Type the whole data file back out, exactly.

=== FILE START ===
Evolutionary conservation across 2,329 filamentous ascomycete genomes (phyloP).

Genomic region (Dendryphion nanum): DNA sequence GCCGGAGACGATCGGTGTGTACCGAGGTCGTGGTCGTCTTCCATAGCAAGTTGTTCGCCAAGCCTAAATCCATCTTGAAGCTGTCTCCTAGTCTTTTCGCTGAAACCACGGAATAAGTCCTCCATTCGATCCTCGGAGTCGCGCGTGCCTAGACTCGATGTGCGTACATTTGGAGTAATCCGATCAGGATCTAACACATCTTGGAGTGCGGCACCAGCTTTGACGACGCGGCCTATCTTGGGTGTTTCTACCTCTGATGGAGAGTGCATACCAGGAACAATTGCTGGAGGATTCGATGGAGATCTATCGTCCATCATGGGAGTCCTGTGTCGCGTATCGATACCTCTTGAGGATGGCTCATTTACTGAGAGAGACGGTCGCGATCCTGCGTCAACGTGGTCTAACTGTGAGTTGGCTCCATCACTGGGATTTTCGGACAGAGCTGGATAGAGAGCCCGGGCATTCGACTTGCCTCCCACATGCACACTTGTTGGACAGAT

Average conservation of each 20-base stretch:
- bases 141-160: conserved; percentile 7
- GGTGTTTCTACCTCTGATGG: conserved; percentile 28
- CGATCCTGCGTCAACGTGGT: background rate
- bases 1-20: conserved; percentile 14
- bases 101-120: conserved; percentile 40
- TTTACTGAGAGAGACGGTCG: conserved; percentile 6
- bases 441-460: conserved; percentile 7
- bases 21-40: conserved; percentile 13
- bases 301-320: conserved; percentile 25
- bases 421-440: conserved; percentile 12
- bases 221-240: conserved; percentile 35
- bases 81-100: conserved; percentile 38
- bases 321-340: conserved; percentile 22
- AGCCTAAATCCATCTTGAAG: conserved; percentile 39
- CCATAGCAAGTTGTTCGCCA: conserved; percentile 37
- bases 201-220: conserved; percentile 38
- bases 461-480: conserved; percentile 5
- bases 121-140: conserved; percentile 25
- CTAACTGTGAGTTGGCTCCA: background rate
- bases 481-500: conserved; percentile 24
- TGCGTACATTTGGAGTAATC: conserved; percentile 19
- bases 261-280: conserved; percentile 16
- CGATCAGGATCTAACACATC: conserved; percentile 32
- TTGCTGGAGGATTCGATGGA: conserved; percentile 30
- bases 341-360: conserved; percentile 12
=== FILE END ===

Evolutionary conservation across 2,329 filamentous ascomycete genomes (phyloP).

Genomic region (Dendryphion nanum): DNA sequence GCCGGAGACGATCGGTGTGTACCGAGGTCGTGGTCGTCTTCCATAGCAAGTTGTTCGCCAAGCCTAAATCCATCTTGAAGCTGTCTCCTAGTCTTTTCGCTGAAACCACGGAATAAGTCCTCCATTCGATCCTCGGAGTCGCGCGTGCCTAGACTCGATGTGCGTACATTTGGAGTAATCCGATCAGGATCTAACACATCTTGGAGTGCGGCACCAGCTTTGACGACGCGGCCTATCTTGGGTGTTTCTACCTCTGATGGAGAGTGCATACCAGGAACAATTGCTGGAGGATTCGATGGAGATCTATCGTCCATCATGGGAGTCCTGTGTCGCGTATCGATACCTCTTGAGGATGGCTCATTTACTGAGAGAGACGGTCGCGATCCTGCGTCAACGTGGTCTAACTGTGAGTTGGCTCCATCACTGGGATTTTCGGACAGAGCTGGATAGAGAGCCCGGGCATTCGACTTGCCTCCCACATGCACACTTGTTGGACAGAT

Average conservation of each 20-base stretch:
- bases 141-160: conserved; percentile 7
- GGTGTTTCTACCTCTGATGG: conserved; percentile 28
- CGATCCTGCGTCAACGTGGT: background rate
- bases 1-20: conserved; percentile 14
- bases 101-120: conserved; percentile 40
- TTTACTGAGAGAGACGGTCG: conserved; percentile 6
- bases 441-460: conserved; percentile 7
- bases 21-40: conserved; percentile 13
- bases 301-320: conserved; percentile 25
- bases 421-440: conserved; percentile 12
- bases 221-240: conserved; percentile 35
- bases 81-100: conserved; percentile 38
- bases 321-340: conserved; percentile 22
- AGCCTAAATCCATCTTGAAG: conserved; percentile 39
- CCATAGCAAGTTGTTCGCCA: conserved; percentile 37
- bases 201-220: conserved; percentile 38
- bases 461-480: conserved; percentile 5
- bases 121-140: conserved; percentile 25
- CTAACTGTGAGTTGGCTCCA: background rate
- bases 481-500: conserved; percentile 24
- TGCGTACATTTGGAGTAATC: conserved; percentile 19
- bases 261-280: conserved; percentile 16
- CGATCAGGATCTAACACATC: conserved; percentile 32
- TTGCTGGAGGATTCGATGGA: conserved; percentile 30
- bases 341-360: conserved; percentile 12